Then, people are looking for advice and help. There is no body that I know of that exists to advise people of best practice, to share inside knowledge, to give them a forum for talking to like-minded people. We will be producing white papers and documents that give our members more insight into certain areas of signage and, through our events, we will give them the chance to network and talk to fellow members about their experiences.

A good example of the need for this kind of support is the emergence of a new, disruptive technology, direct view LED (not backlit LED that you might have in an LCD panel). The market is currently being flooded by many, many Chinese companies – some of them highly competent; some of them not competent at all. Even the biggest enterprises don’t know the first thing about LED, what they should be asking, what dot pitch means in terms of viewing difference, what resolution they should choose and all these other factors. They have nowhere to go for advice. We’re not here to recommend people’s products, but we can talk about best practice and shared learning.

JG: Do you think a lack of education has held back digital signage?

SJ:There are a lot of examples of where digital signage is being used incorrectly and where it hasn’t achieved what was wanted. Some people think ‘OK, let’s put up some screens where people can see our adverts’, if they are using them for advertising. They put in the infrastructure but don’t think about the content, about who is responsible for creating and formatting the content. Is it their marketing department or do they have to keep going back to an agency that charges thousands of euros a month to keep content fresh, because if they don’t people will stop looking at their screens? These sorts of things need to be discussed before the customer spends money. So, I think a lack of education has held back the market in some areas. That said, as an industry, we are getting much better at asking the right questions upfront to ensure we don’t deliver the wrong solution.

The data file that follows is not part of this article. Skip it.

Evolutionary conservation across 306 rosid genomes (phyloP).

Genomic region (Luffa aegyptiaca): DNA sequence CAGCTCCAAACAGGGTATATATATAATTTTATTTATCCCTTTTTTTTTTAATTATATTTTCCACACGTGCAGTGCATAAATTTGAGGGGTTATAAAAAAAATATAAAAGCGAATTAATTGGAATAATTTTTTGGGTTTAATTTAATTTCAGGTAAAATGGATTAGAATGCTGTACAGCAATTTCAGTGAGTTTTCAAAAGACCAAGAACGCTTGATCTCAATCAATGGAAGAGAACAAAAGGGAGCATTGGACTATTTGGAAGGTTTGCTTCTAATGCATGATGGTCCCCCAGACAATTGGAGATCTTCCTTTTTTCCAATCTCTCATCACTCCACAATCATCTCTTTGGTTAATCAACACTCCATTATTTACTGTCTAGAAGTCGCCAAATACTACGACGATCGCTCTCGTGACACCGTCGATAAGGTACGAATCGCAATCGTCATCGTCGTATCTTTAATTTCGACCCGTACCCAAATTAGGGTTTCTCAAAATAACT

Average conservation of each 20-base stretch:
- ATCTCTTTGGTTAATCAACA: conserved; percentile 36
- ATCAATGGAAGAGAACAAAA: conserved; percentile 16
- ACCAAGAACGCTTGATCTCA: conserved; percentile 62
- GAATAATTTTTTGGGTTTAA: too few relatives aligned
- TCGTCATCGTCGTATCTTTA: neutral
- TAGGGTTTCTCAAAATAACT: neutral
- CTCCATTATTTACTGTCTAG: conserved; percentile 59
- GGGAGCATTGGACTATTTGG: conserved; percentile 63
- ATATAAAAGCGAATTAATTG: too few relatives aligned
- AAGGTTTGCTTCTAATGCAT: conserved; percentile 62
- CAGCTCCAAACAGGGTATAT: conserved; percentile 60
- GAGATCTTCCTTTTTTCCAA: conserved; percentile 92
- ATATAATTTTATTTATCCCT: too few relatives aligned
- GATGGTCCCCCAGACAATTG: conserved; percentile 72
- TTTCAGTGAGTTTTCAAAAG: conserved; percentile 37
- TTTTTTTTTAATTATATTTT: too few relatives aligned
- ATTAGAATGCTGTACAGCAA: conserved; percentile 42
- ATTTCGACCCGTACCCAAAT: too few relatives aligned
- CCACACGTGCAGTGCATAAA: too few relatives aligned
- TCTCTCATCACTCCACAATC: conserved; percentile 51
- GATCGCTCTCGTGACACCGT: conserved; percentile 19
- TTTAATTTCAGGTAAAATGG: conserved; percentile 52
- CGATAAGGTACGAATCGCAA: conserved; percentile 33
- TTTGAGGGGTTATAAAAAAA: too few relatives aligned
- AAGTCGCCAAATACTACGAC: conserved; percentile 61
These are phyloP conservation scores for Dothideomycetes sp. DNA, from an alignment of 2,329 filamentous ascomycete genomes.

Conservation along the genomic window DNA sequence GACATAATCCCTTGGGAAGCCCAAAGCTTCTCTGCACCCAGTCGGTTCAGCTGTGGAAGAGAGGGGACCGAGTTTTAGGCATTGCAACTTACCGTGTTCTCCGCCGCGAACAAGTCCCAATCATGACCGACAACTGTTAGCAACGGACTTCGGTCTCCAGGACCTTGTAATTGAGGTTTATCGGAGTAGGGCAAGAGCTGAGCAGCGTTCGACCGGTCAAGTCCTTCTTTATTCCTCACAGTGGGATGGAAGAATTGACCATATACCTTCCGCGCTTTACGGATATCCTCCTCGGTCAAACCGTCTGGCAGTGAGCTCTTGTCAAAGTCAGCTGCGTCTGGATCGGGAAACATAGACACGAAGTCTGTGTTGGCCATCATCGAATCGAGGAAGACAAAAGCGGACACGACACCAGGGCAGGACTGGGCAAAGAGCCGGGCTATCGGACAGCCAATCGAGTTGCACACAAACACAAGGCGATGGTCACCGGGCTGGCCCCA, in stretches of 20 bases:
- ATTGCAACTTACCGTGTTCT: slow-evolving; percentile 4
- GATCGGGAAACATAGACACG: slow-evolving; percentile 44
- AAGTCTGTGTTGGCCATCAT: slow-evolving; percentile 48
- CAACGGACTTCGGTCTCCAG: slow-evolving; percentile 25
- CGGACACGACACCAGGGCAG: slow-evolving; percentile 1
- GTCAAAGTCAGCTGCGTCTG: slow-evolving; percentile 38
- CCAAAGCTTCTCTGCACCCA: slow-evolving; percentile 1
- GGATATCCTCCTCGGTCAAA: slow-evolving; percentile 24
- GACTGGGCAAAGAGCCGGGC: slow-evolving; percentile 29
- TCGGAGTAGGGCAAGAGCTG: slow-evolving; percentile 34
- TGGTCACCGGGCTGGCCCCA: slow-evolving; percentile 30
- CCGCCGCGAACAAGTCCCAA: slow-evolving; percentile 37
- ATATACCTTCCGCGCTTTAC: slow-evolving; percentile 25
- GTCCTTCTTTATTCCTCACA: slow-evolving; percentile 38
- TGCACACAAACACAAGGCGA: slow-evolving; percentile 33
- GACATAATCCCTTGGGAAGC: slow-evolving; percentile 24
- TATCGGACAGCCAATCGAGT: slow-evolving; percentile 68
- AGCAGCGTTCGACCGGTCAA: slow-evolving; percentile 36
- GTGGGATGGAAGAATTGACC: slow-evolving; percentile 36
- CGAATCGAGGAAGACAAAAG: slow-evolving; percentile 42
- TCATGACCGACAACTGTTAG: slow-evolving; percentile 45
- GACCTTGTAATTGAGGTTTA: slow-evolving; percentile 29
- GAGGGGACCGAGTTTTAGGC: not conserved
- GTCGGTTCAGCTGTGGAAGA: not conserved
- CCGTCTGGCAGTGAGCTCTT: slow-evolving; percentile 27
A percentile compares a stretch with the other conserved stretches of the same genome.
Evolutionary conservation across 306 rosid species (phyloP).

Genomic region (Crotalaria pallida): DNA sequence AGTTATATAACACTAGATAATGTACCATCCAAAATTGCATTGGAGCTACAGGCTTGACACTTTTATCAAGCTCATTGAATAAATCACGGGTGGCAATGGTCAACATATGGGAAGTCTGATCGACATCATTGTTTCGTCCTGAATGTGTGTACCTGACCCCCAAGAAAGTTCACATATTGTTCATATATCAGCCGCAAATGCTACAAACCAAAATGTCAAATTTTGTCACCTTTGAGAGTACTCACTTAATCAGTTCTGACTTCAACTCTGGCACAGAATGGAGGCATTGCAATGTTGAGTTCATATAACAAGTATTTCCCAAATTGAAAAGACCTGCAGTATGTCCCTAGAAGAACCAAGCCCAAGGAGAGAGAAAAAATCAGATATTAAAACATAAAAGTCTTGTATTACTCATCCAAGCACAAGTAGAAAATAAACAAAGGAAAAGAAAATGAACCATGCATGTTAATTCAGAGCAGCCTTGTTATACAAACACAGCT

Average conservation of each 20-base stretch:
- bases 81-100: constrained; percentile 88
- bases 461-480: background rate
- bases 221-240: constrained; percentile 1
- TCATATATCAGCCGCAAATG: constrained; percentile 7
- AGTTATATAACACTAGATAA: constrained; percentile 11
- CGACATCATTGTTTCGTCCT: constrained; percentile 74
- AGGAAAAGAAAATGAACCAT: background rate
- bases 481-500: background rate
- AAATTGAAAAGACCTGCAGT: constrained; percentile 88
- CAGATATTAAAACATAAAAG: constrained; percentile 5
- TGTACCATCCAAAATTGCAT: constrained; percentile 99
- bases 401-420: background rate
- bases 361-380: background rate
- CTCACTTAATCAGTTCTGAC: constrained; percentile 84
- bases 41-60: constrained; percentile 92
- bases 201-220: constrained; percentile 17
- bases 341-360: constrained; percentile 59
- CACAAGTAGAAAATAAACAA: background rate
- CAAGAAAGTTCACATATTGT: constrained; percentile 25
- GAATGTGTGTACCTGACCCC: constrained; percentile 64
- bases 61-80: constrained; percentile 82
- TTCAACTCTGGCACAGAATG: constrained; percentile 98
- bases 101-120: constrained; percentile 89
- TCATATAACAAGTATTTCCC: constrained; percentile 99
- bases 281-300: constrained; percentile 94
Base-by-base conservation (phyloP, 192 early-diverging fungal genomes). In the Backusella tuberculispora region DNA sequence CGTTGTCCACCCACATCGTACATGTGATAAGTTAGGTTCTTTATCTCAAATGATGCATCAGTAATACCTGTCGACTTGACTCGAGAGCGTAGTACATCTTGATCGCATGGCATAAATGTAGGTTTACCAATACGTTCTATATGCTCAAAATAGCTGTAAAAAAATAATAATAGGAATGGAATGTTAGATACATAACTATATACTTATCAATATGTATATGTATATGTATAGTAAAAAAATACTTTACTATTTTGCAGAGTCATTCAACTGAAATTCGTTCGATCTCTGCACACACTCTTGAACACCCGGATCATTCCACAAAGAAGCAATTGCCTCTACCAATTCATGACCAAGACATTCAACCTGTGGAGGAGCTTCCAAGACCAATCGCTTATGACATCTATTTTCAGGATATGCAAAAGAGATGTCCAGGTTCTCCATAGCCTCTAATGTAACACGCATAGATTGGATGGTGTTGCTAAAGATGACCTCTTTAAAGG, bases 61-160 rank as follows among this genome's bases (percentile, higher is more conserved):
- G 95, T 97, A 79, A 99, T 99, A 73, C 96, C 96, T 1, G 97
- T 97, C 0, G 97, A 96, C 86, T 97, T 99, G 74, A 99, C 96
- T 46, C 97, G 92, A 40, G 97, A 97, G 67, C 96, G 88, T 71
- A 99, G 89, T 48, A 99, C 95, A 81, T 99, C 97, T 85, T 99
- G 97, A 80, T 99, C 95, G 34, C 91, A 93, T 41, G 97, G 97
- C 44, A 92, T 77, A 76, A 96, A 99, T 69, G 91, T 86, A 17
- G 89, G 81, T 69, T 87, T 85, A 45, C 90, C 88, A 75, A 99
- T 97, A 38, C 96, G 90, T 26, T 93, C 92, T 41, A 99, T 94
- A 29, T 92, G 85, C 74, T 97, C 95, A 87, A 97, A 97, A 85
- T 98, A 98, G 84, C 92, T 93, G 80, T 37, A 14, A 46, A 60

JG: You’ve mentioned the need for end user education: does the trade need educating as well?

SJ:Absolutely. This market is moving so fast, particularly with IoT and the extra value that that can bring to a signage network, that people are struggling to keep up.

JG: Do you plan to run exhibitions and events?

SJ: This is only our first year and we want feedback from members to help set our agenda. So, for now, we will be attending the major events in Europe: we were at ISE; we will probably do something at London Digital Signage Week and there are other events in the calendar that we must come to a decision about. In addition, there will be opportunities for networking, and we will use social media to enable members to talk to each other and share ideas and experiences.